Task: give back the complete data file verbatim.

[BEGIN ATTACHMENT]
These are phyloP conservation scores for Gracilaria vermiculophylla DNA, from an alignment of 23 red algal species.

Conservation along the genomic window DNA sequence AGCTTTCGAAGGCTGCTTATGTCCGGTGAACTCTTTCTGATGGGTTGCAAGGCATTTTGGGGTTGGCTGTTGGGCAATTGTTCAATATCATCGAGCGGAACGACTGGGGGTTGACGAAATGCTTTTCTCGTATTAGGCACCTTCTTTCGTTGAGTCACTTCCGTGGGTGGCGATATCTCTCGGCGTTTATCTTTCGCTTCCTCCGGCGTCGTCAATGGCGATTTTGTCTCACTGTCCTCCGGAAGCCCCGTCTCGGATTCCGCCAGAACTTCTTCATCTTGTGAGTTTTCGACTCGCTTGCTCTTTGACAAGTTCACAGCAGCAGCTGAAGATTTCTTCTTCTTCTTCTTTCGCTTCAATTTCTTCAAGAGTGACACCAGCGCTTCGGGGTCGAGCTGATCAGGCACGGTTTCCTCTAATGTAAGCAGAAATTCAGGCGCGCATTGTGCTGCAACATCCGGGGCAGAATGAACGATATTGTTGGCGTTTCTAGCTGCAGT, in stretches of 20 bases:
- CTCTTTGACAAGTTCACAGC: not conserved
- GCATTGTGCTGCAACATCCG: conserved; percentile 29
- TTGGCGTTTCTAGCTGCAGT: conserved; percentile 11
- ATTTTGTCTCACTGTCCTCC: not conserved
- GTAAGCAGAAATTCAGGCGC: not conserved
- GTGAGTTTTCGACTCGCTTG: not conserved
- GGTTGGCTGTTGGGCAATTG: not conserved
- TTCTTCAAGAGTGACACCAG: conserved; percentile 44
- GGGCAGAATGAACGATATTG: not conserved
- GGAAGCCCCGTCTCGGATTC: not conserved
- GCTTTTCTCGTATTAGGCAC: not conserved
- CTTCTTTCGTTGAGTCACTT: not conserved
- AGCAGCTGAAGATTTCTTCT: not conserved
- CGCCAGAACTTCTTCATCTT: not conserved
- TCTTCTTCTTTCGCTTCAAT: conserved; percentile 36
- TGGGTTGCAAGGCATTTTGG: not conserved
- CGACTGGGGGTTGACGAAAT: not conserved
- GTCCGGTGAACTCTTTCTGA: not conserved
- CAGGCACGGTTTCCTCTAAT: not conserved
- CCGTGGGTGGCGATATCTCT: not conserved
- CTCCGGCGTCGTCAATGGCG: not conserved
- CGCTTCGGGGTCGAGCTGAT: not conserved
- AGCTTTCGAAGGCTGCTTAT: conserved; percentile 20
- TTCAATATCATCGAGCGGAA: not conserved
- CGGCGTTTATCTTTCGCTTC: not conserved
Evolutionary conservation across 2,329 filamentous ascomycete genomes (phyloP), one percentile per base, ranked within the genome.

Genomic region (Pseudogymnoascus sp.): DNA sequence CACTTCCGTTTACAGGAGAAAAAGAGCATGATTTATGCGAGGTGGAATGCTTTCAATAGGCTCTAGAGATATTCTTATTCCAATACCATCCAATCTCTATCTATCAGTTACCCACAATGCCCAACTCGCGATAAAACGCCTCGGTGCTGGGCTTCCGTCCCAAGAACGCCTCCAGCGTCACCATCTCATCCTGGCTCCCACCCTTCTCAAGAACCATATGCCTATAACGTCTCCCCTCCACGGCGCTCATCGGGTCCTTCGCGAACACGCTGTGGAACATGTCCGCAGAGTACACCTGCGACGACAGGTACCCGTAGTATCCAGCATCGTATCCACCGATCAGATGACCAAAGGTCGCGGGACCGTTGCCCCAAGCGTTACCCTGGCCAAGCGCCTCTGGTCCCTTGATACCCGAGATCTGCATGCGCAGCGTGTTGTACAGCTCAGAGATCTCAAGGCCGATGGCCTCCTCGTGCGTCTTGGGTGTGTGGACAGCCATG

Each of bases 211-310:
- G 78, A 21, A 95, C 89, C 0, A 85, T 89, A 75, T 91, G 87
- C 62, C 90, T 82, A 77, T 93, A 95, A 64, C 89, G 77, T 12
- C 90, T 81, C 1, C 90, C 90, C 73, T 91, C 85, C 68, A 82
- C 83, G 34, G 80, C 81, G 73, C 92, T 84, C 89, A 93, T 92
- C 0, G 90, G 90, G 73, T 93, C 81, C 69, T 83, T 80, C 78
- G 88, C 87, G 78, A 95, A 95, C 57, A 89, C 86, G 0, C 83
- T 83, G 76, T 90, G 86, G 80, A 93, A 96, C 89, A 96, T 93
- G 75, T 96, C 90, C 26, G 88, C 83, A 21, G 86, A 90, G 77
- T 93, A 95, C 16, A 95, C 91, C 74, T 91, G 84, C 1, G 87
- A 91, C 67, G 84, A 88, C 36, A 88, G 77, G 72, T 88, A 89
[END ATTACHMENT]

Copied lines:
These are phyloP conservation scores for Gracilaria vermiculophylla DNA, from an alignment of 23 red algal species.

Conservation along the genomic window DNA sequence AGCTTTCGAAGGCTGCTTATGTCCGGTGAACTCTTTCTGATGGGTTGCAAGGCATTTTGGGGTTGGCTGTTGGGCAATTGTTCAATATCATCGAGCGGAACGACTGGGGGTTGACGAAATGCTTTTCTCGTATTAGGCACCTTCTTTCGTTGAGTCACTTCCGTGGGTGGCGATATCTCTCGGCGTTTATCTTTCGCTTCCTCCGGCGTCGTCAATGGCGATTTTGTCTCACTGTCCTCCGGAAGCCCCGTCTCGGATTCCGCCAGAACTTCTTCATCTTGTGAGTTTTCGACTCGCTTGCTCTTTGACAAGTTCACAGCAGCAGCTGAAGATTTCTTCTTCTTCTTCTTTCGCTTCAATTTCTTCAAGAGTGACACCAGCGCTTCGGGGTCGAGCTGATCAGGCACGGTTTCCTCTAATGTAAGCAGAAATTCAGGCGCGCATTGTGCTGCAACATCCGGGGCAGAATGAACGATATTGTTGGCGTTTCTAGCTGCAGT, in stretches of 20 bases:
- CTCTTTGACAAGTTCACAGC: not conserved
- GCATTGTGCTGCAACATCCG: conserved; percentile 29
- TTGGCGTTTCTAGCTGCAGT: conserved; percentile 11
- ATTTTGTCTCACTGTCCTCC: not conserved
- GTAAGCAGAAATTCAGGCGC: not conserved
- GTGAGTTTTCGACTCGCTTG: not conserved
- GGTTGGCTGTTGGGCAATTG: not conserved
- TTCTTCAAGAGTGACACCAG: conserved; percentile 44
- GGGCAGAATGAACGATATTG: not conserved
- GGAAGCCCCGTCTCGGATTC: not conserved
- GCTTTTCTCGTATTAGGCAC: not conserved
- CTTCTTTCGTTGAGTCACTT: not conserved
- AGCAGCTGAAGATTTCTTCT: not conserved
- CGCCAGAACTTCTTCATCTT: not conserved
- TCTTCTTCTTTCGCTTCAAT: conserved; percentile 36
- TGGGTTGCAAGGCATTTTGG: not conserved
- CGACTGGGGGTTGACGAAAT: not conserved
- GTCCGGTGAACTCTTTCTGA: not conserved
- CAGGCACGGTTTCCTCTAAT: not conserved
- CCGTGGGTGGCGATATCTCT: not conserved
- CTCCGGCGTCGTCAATGGCG: not conserved
- CGCTTCGGGGTCGAGCTGAT: not conserved
- AGCTTTCGAAGGCTGCTTAT: conserved; percentile 20
- TTCAATATCATCGAGCGGAA: not conserved
- CGGCGTTTATCTTTCGCTTC: not conserved
Evolutionary conservation across 2,329 filamentous ascomycete genomes (phyloP), one percentile per base, ranked within the genome.

Genomic region (Pseudogymnoascus sp.): DNA sequence CACTTCCGTTTACAGGAGAAAAAGAGCATGATTTATGCGAGGTGGAATGCTTTCAATAGGCTCTAGAGATATTCTTATTCCAATACCATCCAATCTCTATCTATCAGTTACCCACAATGCCCAACTCGCGATAAAACGCCTCGGTGCTGGGCTTCCGTCCCAAGAACGCCTCCAGCGTCACCATCTCATCCTGGCTCCCACCCTTCTCAAGAACCATATGCCTATAACGTCTCCCCTCCACGGCGCTCATCGGGTCCTTCGCGAACACGCTGTGGAACATGTCCGCAGAGTACACCTGCGACGACAGGTACCCGTAGTATCCAGCATCGTATCCACCGATCAGATGACCAAAGGTCGCGGGACCGTTGCCCCAAGCGTTACCCTGGCCAAGCGCCTCTGGTCCCTTGATACCCGAGATCTGCATGCGCAGCGTGTTGTACAGCTCAGAGATCTCAAGGCCGATGGCCTCCTCGTGCGTCTTGGGTGTGTGGACAGCCATG

Each of bases 211-310:
- G 78, A 21, A 95, C 89, C 0, A 85, T 89, A 75, T 91, G 87
- C 62, C 90, T 82, A 77, T 93, A 95, A 64, C 89, G 77, T 12
- C 90, T 81, C 1, C 90, C 90, C 73, T 91, C 85, C 68, A 82
- C 83, G 34, G 80, C 81, G 73, C 92, T 84, C 89, A 93, T 92
- C 0, G 90, G 90, G 73, T 93, C 81, C 69, T 83, T 80, C 78
- G 88, C 87, G 78, A 95, A 95, C 57, A 89, C 86, G 0, C 83
- T 83, G 76, T 90, G 86, G 80, A 93, A 96, C 89, A 96, T 93
- G 75, T 96, C 90, C 26, G 88, C 83, A 21, G 86, A 90, G 77
- T 93, A 95, C 16, A 95, C 91, C 74, T 91, G 84, C 1, G 87
- A 91, C 67, G 84, A 88, C 36, A 88, G 77, G 72, T 88, A 89